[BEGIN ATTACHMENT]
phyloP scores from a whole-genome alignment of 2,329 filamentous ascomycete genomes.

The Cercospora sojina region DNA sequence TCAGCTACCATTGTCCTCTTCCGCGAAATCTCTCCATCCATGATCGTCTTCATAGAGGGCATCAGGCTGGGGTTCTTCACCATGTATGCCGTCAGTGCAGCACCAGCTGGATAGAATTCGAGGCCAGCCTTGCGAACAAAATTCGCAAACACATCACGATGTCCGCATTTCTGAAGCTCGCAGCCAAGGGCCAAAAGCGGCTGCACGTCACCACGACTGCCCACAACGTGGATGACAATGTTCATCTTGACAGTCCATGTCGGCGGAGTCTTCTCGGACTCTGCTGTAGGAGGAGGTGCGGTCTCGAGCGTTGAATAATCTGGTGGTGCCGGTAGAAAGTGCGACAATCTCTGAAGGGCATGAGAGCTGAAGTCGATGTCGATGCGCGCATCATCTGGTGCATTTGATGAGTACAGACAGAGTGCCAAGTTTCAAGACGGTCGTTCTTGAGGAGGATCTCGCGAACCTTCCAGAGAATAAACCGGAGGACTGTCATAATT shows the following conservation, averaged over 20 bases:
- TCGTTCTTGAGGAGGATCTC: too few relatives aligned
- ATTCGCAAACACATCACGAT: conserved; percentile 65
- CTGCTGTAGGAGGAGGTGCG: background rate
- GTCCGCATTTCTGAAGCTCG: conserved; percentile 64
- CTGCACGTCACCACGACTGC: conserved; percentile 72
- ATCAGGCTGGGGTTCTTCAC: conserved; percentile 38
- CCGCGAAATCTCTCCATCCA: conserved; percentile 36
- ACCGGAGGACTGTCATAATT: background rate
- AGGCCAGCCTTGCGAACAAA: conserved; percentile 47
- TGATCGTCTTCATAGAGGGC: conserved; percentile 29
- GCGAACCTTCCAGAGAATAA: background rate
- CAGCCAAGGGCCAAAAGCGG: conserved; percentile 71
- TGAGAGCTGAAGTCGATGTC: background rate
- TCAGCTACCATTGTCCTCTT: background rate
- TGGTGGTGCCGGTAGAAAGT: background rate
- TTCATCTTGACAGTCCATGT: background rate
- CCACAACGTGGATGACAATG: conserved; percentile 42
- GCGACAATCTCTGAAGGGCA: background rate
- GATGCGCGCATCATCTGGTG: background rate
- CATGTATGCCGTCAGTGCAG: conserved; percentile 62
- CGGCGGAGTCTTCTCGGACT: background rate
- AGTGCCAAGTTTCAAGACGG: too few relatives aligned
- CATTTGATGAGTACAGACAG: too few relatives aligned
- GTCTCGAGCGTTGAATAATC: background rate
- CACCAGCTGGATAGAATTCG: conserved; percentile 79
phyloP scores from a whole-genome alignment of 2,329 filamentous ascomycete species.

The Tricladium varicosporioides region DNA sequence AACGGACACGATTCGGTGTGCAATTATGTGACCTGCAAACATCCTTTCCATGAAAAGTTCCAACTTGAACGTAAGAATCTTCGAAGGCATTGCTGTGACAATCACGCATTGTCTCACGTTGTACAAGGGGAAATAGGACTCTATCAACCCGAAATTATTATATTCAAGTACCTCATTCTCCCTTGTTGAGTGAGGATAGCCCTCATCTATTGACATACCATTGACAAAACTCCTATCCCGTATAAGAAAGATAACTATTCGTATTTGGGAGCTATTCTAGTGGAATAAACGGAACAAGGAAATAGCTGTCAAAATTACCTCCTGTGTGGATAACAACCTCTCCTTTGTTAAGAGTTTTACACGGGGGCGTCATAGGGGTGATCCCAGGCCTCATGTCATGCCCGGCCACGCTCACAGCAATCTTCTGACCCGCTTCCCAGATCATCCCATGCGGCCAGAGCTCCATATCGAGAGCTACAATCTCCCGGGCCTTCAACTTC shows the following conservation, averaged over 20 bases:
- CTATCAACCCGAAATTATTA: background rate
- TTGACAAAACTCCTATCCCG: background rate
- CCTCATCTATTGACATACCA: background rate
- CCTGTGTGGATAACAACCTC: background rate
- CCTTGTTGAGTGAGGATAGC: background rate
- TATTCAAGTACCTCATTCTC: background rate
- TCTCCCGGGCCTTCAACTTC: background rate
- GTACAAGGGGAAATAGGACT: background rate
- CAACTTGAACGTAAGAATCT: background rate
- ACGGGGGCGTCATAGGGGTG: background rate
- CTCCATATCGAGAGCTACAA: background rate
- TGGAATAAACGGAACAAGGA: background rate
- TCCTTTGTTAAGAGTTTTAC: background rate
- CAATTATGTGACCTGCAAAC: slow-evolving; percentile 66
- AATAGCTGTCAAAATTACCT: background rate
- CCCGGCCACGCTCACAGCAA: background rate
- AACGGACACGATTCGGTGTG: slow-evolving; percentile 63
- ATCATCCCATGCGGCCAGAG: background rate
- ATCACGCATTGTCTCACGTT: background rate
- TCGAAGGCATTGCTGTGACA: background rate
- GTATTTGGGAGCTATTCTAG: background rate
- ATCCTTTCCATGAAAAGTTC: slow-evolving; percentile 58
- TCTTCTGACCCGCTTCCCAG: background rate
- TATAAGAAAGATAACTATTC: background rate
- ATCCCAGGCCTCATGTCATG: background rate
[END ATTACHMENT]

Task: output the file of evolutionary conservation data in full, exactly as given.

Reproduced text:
phyloP scores from a whole-genome alignment of 2,329 filamentous ascomycete genomes.

The Cercospora sojina region DNA sequence TCAGCTACCATTGTCCTCTTCCGCGAAATCTCTCCATCCATGATCGTCTTCATAGAGGGCATCAGGCTGGGGTTCTTCACCATGTATGCCGTCAGTGCAGCACCAGCTGGATAGAATTCGAGGCCAGCCTTGCGAACAAAATTCGCAAACACATCACGATGTCCGCATTTCTGAAGCTCGCAGCCAAGGGCCAAAAGCGGCTGCACGTCACCACGACTGCCCACAACGTGGATGACAATGTTCATCTTGACAGTCCATGTCGGCGGAGTCTTCTCGGACTCTGCTGTAGGAGGAGGTGCGGTCTCGAGCGTTGAATAATCTGGTGGTGCCGGTAGAAAGTGCGACAATCTCTGAAGGGCATGAGAGCTGAAGTCGATGTCGATGCGCGCATCATCTGGTGCATTTGATGAGTACAGACAGAGTGCCAAGTTTCAAGACGGTCGTTCTTGAGGAGGATCTCGCGAACCTTCCAGAGAATAAACCGGAGGACTGTCATAATT shows the following conservation, averaged over 20 bases:
- TCGTTCTTGAGGAGGATCTC: too few relatives aligned
- ATTCGCAAACACATCACGAT: conserved; percentile 65
- CTGCTGTAGGAGGAGGTGCG: background rate
- GTCCGCATTTCTGAAGCTCG: conserved; percentile 64
- CTGCACGTCACCACGACTGC: conserved; percentile 72
- ATCAGGCTGGGGTTCTTCAC: conserved; percentile 38
- CCGCGAAATCTCTCCATCCA: conserved; percentile 36
- ACCGGAGGACTGTCATAATT: background rate
- AGGCCAGCCTTGCGAACAAA: conserved; percentile 47
- TGATCGTCTTCATAGAGGGC: conserved; percentile 29
- GCGAACCTTCCAGAGAATAA: background rate
- CAGCCAAGGGCCAAAAGCGG: conserved; percentile 71
- TGAGAGCTGAAGTCGATGTC: background rate
- TCAGCTACCATTGTCCTCTT: background rate
- TGGTGGTGCCGGTAGAAAGT: background rate
- TTCATCTTGACAGTCCATGT: background rate
- CCACAACGTGGATGACAATG: conserved; percentile 42
- GCGACAATCTCTGAAGGGCA: background rate
- GATGCGCGCATCATCTGGTG: background rate
- CATGTATGCCGTCAGTGCAG: conserved; percentile 62
- CGGCGGAGTCTTCTCGGACT: background rate
- AGTGCCAAGTTTCAAGACGG: too few relatives aligned
- CATTTGATGAGTACAGACAG: too few relatives aligned
- GTCTCGAGCGTTGAATAATC: background rate
- CACCAGCTGGATAGAATTCG: conserved; percentile 79
phyloP scores from a whole-genome alignment of 2,329 filamentous ascomycete species.

The Tricladium varicosporioides region DNA sequence AACGGACACGATTCGGTGTGCAATTATGTGACCTGCAAACATCCTTTCCATGAAAAGTTCCAACTTGAACGTAAGAATCTTCGAAGGCATTGCTGTGACAATCACGCATTGTCTCACGTTGTACAAGGGGAAATAGGACTCTATCAACCCGAAATTATTATATTCAAGTACCTCATTCTCCCTTGTTGAGTGAGGATAGCCCTCATCTATTGACATACCATTGACAAAACTCCTATCCCGTATAAGAAAGATAACTATTCGTATTTGGGAGCTATTCTAGTGGAATAAACGGAACAAGGAAATAGCTGTCAAAATTACCTCCTGTGTGGATAACAACCTCTCCTTTGTTAAGAGTTTTACACGGGGGCGTCATAGGGGTGATCCCAGGCCTCATGTCATGCCCGGCCACGCTCACAGCAATCTTCTGACCCGCTTCCCAGATCATCCCATGCGGCCAGAGCTCCATATCGAGAGCTACAATCTCCCGGGCCTTCAACTTC shows the following conservation, averaged over 20 bases:
- CTATCAACCCGAAATTATTA: background rate
- TTGACAAAACTCCTATCCCG: background rate
- CCTCATCTATTGACATACCA: background rate
- CCTGTGTGGATAACAACCTC: background rate
- CCTTGTTGAGTGAGGATAGC: background rate
- TATTCAAGTACCTCATTCTC: background rate
- TCTCCCGGGCCTTCAACTTC: background rate
- GTACAAGGGGAAATAGGACT: background rate
- CAACTTGAACGTAAGAATCT: background rate
- ACGGGGGCGTCATAGGGGTG: background rate
- CTCCATATCGAGAGCTACAA: background rate
- TGGAATAAACGGAACAAGGA: background rate
- TCCTTTGTTAAGAGTTTTAC: background rate
- CAATTATGTGACCTGCAAAC: slow-evolving; percentile 66
- AATAGCTGTCAAAATTACCT: background rate
- CCCGGCCACGCTCACAGCAA: background rate
- AACGGACACGATTCGGTGTG: slow-evolving; percentile 63
- ATCATCCCATGCGGCCAGAG: background rate
- ATCACGCATTGTCTCACGTT: background rate
- TCGAAGGCATTGCTGTGACA: background rate
- GTATTTGGGAGCTATTCTAG: background rate
- ATCCTTTCCATGAAAAGTTC: slow-evolving; percentile 58
- TCTTCTGACCCGCTTCCCAG: background rate
- TATAAGAAAGATAACTATTC: background rate
- ATCCCAGGCCTCATGTCATG: background rate